RF board

The rf stage is built on a 3x2-inch board with a partition between the 2N3819 and MPSH10.

The ferrite rod antenna I had came from a Zenith portable radio. Its main coil measured about 725 uH. I unwound about 20 turns to reduce it to 230 uH, so I could use it with a 365-pF variable capacitor.


It was tempting to use an MVAM109 varactor, but that vernier dial was begging to be used. After I'd drilled the front panel to mount it, I discovered its shaft coupling was undersized, and the shaft of my variable capacitor wouldn't fit into it. A vernier that won't work with standard 1/4-inch shafts is useless, so I grabbed the coupler with Vise Grips and drilled it out. That was the hardest part of this project, which went amazingly well. Sometimes even the simplest projects can be frustratingly difficult to complete.

The only other changes I made to Short's design were to dispense with is RC low-pass filter and substitute a FET audio preamp, like the one in my Utility Audio Amplifier.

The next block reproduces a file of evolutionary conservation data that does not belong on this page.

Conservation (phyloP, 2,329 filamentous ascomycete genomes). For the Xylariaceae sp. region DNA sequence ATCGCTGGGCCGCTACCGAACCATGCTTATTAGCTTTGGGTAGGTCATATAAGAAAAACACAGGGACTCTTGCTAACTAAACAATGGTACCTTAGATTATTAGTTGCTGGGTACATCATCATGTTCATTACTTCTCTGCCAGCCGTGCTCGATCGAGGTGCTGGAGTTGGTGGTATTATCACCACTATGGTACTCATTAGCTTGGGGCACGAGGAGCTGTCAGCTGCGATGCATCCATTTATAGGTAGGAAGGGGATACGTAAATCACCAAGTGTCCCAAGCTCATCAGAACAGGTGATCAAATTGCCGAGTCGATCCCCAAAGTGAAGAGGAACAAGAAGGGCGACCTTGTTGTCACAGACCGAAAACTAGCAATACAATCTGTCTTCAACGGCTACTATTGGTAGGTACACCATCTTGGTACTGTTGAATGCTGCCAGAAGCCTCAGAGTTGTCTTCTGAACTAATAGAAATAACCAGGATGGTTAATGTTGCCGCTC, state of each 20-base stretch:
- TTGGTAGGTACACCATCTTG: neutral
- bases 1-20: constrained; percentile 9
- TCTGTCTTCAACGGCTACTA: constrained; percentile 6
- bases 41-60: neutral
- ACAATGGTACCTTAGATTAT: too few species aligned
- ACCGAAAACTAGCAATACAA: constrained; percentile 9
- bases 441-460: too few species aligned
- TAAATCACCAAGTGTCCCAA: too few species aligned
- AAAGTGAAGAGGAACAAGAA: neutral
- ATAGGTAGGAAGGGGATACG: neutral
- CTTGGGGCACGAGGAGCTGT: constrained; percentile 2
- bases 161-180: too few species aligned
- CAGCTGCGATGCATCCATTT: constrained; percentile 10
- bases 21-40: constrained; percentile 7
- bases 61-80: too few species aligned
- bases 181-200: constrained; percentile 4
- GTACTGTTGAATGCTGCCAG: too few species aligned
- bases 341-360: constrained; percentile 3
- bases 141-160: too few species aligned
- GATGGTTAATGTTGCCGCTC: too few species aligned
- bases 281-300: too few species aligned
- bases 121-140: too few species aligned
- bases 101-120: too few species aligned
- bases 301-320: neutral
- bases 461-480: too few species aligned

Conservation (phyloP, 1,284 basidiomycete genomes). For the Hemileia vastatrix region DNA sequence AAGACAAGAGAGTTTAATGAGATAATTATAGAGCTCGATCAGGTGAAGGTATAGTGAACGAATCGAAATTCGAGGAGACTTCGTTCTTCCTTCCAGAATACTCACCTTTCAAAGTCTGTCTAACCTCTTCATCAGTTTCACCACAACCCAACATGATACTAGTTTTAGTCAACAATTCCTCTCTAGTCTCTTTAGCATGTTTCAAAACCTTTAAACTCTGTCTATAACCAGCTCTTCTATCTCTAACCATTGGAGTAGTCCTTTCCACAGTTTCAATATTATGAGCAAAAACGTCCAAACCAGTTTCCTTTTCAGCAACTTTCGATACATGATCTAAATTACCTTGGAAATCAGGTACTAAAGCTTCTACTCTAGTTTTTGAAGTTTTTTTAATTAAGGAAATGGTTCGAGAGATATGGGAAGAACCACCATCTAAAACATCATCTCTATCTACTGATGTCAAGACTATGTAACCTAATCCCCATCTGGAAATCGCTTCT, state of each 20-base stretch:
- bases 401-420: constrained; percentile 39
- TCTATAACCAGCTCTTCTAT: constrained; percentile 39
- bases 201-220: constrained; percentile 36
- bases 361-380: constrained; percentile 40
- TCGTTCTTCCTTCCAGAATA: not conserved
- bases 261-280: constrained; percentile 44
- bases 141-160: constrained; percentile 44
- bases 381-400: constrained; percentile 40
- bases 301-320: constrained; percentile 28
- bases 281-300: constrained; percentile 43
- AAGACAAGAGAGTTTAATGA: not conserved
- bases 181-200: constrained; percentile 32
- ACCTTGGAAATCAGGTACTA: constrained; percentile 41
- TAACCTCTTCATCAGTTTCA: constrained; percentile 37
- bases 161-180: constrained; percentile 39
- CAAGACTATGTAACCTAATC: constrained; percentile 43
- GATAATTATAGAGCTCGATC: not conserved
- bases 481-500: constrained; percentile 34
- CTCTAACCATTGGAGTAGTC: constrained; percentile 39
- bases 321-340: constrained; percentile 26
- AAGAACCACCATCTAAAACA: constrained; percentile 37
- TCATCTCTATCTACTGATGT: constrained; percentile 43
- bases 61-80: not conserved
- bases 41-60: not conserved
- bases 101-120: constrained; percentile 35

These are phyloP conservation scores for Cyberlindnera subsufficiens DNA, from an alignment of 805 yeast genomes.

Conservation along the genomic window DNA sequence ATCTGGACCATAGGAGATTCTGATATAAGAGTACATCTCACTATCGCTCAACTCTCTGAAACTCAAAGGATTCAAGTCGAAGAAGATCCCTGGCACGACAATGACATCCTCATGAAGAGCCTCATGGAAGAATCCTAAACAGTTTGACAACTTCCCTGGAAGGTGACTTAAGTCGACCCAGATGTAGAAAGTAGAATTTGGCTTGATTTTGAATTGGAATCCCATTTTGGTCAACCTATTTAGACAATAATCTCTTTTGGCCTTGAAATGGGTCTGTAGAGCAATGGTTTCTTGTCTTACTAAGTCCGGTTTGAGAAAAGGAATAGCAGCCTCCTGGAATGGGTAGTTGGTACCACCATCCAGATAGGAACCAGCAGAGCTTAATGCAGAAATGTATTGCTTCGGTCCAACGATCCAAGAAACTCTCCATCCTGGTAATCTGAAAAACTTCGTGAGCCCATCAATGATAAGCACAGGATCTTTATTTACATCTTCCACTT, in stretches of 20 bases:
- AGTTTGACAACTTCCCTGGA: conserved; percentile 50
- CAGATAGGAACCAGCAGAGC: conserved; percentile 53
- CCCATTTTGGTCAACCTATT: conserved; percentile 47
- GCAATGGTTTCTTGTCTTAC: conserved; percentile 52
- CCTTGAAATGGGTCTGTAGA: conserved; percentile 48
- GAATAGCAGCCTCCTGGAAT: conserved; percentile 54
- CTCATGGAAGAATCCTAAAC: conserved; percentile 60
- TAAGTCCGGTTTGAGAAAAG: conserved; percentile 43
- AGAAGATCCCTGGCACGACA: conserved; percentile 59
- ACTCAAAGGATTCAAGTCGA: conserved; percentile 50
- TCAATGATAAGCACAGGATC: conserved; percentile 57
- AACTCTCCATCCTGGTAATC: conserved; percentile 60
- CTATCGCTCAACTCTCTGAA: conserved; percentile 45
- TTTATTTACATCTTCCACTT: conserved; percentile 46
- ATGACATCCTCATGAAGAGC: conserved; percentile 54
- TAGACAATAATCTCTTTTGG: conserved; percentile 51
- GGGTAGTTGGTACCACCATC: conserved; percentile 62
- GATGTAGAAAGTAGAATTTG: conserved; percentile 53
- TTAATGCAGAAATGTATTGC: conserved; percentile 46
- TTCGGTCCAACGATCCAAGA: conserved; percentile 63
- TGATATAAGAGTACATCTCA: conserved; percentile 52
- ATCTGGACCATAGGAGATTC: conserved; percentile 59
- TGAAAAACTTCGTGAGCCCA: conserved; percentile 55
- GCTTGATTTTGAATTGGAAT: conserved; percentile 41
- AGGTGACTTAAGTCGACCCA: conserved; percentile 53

But does it work?
Yes, the modifications work just fine. The first time I powered up the rf board I didn't have an audio amplifier connected. The oscillator started right away and I could see the frequency changing as I tuned it, by watching my oscilloscope. My utility audio amplifier let me hear more AM broadcast stations than I have been able to receive on an indoor antenna connected to any other receiver I've tried. A standard 3/4-turn Regeneration control provides enough resolution, though like any regen receiver it gets touchier at the high end of the band. Adjusting the trim pot got the oscillator working with the regeneration pot mid-range over most of the band. By the way, I used a 1000-ohm trim pot because I didn't have a 500-ohm pot.

Tuning this receiver is pretty much like using any regen, except for weaker signals you want the oscillator to be running. Short relied on the RC low-pass filter to reduce adjacent-channel heterodynes; I plan to use an external audio filter (Autek QF-1A) that includes excellent notch filters. Properly adjusted, though, the receiver will clip the sidebands of the station you're listening to. When you're trying to dig out a weak station you may need a filter. The gain offered by the amplifier, and the generally excellent selectivity more than compensate for this deficiency. When the signal is strong enough you can back off the Regeneration control and eliminate heterodynes. Then it operates like a traditional regenerative receiver.

Continue to page 2 for my impressions of this receiver.

NEXT PAGE -- Synchrodyne MW Receiver, Page 2